Global Value Chains (GVCs) have become the predominant structure in world trade flows. They allow the specialisation of firms in very specific tasks, thus offering easier access to international markets. Developing countries may benefit from this framework through many channels. The focus is on Egypt, a country that has faced remarkable challenges in recent years. The analysis is based on the World Bank Enterprise Surveys.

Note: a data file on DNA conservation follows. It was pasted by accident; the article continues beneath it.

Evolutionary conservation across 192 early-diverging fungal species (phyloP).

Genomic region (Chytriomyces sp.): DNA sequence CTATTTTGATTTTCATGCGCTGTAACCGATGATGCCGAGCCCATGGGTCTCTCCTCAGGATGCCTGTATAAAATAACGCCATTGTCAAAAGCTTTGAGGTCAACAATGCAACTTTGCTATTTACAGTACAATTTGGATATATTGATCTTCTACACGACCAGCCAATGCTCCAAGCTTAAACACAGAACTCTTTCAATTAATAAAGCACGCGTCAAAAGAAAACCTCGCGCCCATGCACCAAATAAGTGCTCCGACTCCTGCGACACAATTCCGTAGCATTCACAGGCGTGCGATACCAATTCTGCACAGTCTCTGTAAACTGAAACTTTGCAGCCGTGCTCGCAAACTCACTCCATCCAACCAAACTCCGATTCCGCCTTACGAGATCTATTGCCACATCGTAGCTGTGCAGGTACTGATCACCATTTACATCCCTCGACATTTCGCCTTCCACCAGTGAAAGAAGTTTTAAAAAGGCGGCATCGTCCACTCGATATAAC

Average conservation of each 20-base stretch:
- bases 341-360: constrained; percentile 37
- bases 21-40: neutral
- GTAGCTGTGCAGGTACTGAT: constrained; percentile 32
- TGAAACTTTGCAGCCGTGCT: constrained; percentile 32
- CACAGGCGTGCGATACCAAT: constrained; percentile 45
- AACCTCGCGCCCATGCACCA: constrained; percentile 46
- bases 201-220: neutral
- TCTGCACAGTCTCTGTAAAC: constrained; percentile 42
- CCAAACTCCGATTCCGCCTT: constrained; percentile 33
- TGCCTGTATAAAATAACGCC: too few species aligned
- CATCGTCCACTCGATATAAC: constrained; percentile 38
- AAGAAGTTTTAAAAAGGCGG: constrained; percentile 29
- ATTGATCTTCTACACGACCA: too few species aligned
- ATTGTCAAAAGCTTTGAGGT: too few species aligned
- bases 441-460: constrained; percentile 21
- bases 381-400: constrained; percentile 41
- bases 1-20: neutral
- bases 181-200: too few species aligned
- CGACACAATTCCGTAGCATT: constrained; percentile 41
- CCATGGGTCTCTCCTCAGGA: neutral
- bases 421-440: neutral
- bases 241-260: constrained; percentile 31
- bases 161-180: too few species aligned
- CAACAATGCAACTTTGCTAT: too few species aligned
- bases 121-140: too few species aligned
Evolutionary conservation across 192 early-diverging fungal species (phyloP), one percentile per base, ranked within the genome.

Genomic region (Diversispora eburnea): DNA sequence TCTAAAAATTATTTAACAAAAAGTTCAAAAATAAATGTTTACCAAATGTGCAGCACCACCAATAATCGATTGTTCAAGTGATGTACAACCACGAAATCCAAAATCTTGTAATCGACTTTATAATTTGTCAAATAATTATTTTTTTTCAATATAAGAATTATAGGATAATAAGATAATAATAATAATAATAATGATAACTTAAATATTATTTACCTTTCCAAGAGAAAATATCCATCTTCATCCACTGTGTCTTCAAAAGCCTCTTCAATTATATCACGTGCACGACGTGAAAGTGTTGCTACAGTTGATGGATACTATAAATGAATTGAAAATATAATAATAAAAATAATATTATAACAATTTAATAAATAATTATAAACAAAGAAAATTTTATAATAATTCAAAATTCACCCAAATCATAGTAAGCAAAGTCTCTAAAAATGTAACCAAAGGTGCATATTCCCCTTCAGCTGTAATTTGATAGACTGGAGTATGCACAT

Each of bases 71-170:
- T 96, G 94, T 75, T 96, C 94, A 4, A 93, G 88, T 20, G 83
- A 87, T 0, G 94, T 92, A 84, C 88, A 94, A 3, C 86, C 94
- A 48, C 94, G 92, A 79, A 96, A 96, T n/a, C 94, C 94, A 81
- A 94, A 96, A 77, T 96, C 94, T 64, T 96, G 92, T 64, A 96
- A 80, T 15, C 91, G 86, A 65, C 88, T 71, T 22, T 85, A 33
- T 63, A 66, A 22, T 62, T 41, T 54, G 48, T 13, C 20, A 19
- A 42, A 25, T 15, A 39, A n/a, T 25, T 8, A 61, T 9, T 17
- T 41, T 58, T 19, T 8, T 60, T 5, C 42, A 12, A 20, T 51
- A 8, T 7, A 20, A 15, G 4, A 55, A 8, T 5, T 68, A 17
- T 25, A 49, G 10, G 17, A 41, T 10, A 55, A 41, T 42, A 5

After descriptive statistics that evidence the superior performance of traders with respect to domestic firms, this paper investigates the specific relationship between GVC participation and firm productivity. The authors are interested in enquiring whether a learning mechanism for Egyptian GVC participants exists, in the aftermath of the revolution.